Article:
I'm thankful for that new bike bell. Now if I could just come upon someone to use it on. Well, I guess I could be thankful for non-congested bike paths too.

I'm thankful the kids like their schools. I hear stories now and then from parents whose kids just don't want to go sometimes for whatever reasons. Although he homework doesn't seem quite as appealing....

I'm thankful for the library. I battled with some greasy guy who was checking out like 20 DVD's in one pop, and managed to get a fun movie after a Netflix mishap involving Chaco rearranging our queue... Oh, I hear they have books there too.

I'm thankful for that milkman. Probably don't say it enough.

Friday, September 26, 2008

if it ain't broke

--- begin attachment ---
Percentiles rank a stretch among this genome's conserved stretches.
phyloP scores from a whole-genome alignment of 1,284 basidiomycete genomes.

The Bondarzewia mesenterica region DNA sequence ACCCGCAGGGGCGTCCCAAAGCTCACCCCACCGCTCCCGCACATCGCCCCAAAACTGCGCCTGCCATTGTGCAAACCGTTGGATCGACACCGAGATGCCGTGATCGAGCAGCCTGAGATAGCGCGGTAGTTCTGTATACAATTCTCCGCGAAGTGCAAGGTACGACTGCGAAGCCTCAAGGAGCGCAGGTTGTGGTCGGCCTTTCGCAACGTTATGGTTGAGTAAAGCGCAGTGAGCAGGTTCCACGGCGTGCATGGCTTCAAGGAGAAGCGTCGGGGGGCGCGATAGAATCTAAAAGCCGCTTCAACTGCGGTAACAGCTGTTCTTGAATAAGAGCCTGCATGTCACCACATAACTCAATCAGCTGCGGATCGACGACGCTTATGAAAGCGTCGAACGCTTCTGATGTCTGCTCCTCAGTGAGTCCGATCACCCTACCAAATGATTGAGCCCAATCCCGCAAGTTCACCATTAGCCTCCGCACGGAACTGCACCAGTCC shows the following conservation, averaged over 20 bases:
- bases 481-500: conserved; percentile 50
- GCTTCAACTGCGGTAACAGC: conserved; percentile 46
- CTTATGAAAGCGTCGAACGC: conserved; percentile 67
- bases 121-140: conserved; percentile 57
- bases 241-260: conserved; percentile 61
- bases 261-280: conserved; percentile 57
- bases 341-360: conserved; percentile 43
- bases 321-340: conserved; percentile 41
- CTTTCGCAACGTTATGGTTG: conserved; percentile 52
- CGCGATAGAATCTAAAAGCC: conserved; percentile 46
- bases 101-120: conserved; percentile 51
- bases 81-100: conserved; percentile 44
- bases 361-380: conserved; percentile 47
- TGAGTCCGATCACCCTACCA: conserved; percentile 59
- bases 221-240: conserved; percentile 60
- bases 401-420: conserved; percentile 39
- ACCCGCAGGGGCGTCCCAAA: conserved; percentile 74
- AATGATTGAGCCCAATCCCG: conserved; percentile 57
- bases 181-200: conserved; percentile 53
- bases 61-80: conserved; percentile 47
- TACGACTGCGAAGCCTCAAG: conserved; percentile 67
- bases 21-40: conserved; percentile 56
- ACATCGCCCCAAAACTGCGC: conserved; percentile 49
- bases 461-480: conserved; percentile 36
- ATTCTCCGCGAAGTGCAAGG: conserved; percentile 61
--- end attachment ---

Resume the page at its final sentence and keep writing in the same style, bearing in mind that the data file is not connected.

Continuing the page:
There I was. Happily making some tuna melts -- I know! Real food! -- Anyway, there I was when Chaco enters the house all moaning and groaning like. He'd just gone out a few minutes earlier to rollerblade. Dang rollerblades again.

Anyway, he's all, "Aaaauugh!! My wriiiiiiiist!! I can't move my fingerrrrrrrz!! It's swellinnnnnng!!" So I told him, once he stopped freaking out, I'd take a look at it. I don't think he believed me at first as the wailing and gnashing of teeth continued. Well, I got the tuna melts loaded up anyway. I guess I've been through these traumas enough to have become a bit desensitized.

In the meantime, I got some ice. This was the same wrist he'd broken about 3 1/2 years ago. We iced it. We wrapped it. We ate tuna. After dinner, there was discussion. Should I take him to the urgent care center? Should we just wait and see how it feels in the morning?